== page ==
Trigger warning: discussion of fatphobia & body shaming
The word ‘fat’ is often used as an insult and seen as politically incorrect. In this post, I will be openly using it because I do not think it should be a shameful word. The avoidance of the word is an example of what I’ll be talking about – fatphobia: society’s fear of fat and fat people. I’ll mainly be discussing how it affects women, but that is not to say it doesn’t affect men too.
Once you see it, you can’t unsee it. Society is obsessed with women’s weight. I can’t buy most magazines any more because they hype up women’s weight as if it is something to always be concerned about. “Slim down”,”Easy ways to get a flat tummy”, “Juice it to lose it”, “Celebrate without gaining weight” (examples taken from a quick Facebook search of 3 different South African magazines). It’s so difficult to avoid these messages. And all of them are saying the same thing: you need to be thin. How refreshing would it be to have them, instead, say, “There is nothing wrong with your body”, “3 ways to be happier” or “Worry less about what you look like”?
The message manifests in different forms. The “attractive” woman on the magazine cover is never a fat woman. The lead in your favourite romantic movie is never a fat woman. If aliens were studying us based on mainstream media representation, they would conclude that there are no fat people here. But there are and they matter just as much as everyone else.
Because no issue is black and white, I’ve tried to consider this topic in an African context. As far as I can tell, being a larger woman is sometimes appreciated more amongst black people. Being an ‘African woman’ is often associated with having larger hips, thighs and a bigger butt. There is a counter narrative to the Western ideal. However, I am not convinced that it is prevalent enough to counter fatphobia in our communities.
This is why: In a conversation about the appropriateness of my short shorts the other day, one of my older family members defended me, saying it was okay for me to wear shorts in public because I am thin. This is not the first time I’ve come across this type of thinking. I’ve noticed people have different reactions to fat women’s clothing choices. If you are fat, more things are deemed inappropriate. Society silently encourages you to hide your body and dress to look smaller. Usually, thin women don’t get questioned about what they wear but this is not a privilege fat women are granted.
Thin privilege and fat shaming are two sides of the same coin. Whenever someone compliments me about being thin, I know there is a fat woman somewhere being told something negative about her body. That her clothes are unflattering, she should ‘dress for her shape’, that she shouldn’t eat that, that she should exercise…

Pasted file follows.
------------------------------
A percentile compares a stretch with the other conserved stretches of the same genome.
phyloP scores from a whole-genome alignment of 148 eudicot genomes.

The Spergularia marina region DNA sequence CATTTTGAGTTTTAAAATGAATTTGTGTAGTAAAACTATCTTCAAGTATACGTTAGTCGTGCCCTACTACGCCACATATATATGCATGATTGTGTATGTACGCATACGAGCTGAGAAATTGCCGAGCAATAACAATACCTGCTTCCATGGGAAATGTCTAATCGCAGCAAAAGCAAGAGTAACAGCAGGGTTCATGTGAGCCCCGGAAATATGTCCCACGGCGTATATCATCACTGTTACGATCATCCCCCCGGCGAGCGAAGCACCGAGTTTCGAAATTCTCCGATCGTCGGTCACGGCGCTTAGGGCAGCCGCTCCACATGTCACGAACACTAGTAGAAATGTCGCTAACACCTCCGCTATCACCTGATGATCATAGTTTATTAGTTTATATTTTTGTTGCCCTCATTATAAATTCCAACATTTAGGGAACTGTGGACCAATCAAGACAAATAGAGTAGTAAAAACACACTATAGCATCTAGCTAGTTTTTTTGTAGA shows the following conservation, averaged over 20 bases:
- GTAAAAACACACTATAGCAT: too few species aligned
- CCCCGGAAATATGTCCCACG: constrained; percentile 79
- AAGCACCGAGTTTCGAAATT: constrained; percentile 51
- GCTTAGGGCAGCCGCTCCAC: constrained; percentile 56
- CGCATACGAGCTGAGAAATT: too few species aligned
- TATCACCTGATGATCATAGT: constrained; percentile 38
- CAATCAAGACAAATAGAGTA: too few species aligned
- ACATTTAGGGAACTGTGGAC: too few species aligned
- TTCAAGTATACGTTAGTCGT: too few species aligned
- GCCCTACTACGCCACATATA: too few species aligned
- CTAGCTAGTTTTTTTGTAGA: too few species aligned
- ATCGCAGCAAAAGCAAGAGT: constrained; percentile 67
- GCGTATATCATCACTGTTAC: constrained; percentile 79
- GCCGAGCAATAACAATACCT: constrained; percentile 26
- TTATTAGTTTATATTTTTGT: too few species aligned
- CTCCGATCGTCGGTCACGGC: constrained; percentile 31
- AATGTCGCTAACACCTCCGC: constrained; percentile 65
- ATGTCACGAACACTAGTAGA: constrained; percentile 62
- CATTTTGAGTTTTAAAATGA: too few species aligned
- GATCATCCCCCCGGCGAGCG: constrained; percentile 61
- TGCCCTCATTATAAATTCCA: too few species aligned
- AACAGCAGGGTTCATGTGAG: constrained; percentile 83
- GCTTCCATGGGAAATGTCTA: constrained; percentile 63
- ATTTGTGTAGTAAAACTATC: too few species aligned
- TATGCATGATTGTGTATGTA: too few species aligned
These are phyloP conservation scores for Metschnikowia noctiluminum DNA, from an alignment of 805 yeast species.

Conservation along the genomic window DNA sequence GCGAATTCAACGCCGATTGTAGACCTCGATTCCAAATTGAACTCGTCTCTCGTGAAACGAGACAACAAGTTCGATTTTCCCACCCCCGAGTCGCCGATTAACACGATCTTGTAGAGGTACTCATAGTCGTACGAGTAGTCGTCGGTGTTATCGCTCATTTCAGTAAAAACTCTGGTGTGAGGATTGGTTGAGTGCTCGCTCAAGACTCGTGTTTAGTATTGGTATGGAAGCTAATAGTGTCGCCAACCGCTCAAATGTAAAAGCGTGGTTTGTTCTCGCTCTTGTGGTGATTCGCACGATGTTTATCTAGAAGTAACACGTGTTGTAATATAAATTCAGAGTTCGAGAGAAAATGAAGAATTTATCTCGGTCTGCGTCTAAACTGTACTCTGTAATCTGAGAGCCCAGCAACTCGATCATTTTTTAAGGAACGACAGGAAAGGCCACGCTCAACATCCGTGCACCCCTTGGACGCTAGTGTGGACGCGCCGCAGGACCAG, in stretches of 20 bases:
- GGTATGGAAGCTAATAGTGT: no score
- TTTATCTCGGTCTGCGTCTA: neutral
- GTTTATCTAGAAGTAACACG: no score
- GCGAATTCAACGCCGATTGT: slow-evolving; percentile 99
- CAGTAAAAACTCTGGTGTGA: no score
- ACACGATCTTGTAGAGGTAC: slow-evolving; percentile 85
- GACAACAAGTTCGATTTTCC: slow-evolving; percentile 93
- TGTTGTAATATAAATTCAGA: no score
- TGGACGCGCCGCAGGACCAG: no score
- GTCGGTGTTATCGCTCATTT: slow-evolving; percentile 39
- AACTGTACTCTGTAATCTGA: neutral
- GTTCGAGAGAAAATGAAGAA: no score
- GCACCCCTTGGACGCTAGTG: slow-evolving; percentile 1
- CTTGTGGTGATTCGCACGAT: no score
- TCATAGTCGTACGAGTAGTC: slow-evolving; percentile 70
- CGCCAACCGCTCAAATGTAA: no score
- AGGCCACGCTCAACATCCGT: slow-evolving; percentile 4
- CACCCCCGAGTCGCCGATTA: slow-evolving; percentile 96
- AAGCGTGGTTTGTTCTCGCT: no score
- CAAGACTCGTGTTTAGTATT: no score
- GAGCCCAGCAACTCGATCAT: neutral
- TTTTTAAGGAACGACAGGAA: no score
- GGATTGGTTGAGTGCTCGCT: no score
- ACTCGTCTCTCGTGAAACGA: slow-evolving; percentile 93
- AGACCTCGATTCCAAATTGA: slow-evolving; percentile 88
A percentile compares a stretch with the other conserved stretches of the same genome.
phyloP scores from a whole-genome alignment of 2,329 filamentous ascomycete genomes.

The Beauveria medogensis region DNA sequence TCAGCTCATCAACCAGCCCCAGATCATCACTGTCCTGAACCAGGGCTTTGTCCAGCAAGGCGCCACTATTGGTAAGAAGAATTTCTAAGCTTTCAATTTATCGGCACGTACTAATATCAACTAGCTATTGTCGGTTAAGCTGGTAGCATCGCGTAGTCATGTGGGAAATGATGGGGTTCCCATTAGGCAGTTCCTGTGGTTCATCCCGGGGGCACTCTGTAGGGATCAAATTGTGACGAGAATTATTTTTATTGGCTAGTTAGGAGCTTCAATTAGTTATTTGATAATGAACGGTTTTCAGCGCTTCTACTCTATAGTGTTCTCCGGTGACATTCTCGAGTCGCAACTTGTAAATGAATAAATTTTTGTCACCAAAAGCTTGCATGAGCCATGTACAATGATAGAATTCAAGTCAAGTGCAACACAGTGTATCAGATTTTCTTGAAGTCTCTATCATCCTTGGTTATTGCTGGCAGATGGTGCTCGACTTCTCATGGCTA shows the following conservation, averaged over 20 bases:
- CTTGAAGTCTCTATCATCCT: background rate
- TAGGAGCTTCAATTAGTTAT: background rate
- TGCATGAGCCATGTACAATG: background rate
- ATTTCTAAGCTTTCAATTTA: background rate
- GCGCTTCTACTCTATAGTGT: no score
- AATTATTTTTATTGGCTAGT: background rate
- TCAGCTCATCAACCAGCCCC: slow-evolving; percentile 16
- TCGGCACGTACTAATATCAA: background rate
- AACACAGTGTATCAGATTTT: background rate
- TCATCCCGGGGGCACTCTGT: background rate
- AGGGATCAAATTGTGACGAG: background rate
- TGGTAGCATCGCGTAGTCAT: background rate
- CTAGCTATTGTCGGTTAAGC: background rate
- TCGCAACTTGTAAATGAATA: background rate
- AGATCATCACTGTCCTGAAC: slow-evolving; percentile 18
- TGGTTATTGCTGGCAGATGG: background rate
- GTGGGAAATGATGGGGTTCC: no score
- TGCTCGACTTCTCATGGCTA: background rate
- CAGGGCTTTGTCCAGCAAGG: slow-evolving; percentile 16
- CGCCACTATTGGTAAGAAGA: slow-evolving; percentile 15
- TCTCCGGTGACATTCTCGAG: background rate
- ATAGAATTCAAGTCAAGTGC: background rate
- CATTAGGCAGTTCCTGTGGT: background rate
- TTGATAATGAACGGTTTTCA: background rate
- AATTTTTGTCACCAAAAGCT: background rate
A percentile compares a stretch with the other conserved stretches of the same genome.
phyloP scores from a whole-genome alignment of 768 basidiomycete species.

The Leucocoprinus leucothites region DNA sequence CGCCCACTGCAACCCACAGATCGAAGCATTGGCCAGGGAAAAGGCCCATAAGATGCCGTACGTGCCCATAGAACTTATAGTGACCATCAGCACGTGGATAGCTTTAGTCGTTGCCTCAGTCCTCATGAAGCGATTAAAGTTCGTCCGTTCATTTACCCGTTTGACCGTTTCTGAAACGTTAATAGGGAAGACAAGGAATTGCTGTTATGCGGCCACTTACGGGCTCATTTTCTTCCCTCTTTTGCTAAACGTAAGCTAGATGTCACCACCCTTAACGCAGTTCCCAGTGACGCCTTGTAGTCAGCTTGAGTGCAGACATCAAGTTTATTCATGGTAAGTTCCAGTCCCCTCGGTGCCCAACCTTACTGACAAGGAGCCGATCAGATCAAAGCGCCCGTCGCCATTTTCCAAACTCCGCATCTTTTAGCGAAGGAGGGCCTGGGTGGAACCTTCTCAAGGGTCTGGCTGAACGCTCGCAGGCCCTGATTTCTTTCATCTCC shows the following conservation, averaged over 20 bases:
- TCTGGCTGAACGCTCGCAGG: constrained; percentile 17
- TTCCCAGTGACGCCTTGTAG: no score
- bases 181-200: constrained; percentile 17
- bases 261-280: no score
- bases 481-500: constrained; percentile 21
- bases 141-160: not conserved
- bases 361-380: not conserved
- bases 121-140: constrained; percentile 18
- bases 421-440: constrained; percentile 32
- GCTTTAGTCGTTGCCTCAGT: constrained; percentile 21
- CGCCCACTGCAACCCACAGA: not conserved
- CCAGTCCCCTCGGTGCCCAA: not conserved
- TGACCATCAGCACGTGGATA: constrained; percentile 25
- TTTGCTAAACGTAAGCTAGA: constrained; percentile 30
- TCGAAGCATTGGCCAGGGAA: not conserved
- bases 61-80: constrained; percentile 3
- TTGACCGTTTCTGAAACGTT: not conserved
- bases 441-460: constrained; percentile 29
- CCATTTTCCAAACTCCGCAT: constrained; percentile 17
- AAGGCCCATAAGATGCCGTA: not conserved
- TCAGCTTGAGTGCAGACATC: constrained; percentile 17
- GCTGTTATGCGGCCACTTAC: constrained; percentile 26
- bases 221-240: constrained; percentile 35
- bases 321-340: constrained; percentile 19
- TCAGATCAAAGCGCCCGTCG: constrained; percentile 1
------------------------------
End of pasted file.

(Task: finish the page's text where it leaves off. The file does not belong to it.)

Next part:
Once, on my way to the gym, I ran into a perplexed friend who asked me why I was going. After all, why would thin people need to go to the gym? What is implied is that I don’t have to go to the gym because being thin automatically means you are healthy and also, that your body is socially acceptable so you don’t have to modify it. On the flipside, fat people are getting subtle hints about ‘getting healthier’. However, there are plenty of thin people who are terrible at taking care of their bodies. Thinness is not an automatic sign of health and it’s not possible to make conclusions about people’s weight based on observing their body size.
One of the worst things I ever read was on a forum where someone who had gained weight and was struggling with depression had asked for help. Someone replied saying,
Next time u think of ordering takeaways, stand in front of the mirror with ur shirt up & dare to place that order!
The person might as well have just said “Shame yourself into changing your body”, because that’s the message behind the ‘advice’. Being fat is never something people are allowed to be okay with. Often, people feel justified giving fat people unwarranted weight loss ‘advice’ because it comes from a place of ‘concern’. However, fat shaming has been shown to make people gain more weight. It’s probably because making someone feel bad about their body does not help them in any way . How can you feel better about yourself when you are told that you should feel bad about yourself?
When capitalism rears its ugly head in this matter, things only gets worse. There are numerous groups profiting off the system of making people feel terrible about themselves. The advertisers of weight loss/dieting products attract people by equating thinness with being beautiful and happy. They sell the lie that the only way you’ll be happy is if you are thin (and buy their product). That’s why we get incredibly harmful messages like “Nothing tastes as good as skinny feels” marketed as ‘motivation’. And that’s why magazines have new diets for you to try in almost every issue. This is not even about health most of the time; it’s more about fitting the impossible beauty ideal.
Being a thin person is generally not an achievement. Hopefully, some day, “You look so skinny” will not be a compliment and thinness will not be glorified. After all, we did not choose the bodies we came in.
Recently, I was inspired by one of my facebook friends, who reflected on her transition to be healthier, saying
“During my journey, I realised that thin doesn’t mean beautiful…Don’t destroy your body and your self-esteem in order to reach the goal of “skinny'”
I empathize with how difficult it is to block out the negative body messages. I hope that we can build a society where being fat is not something we obsessively fear being.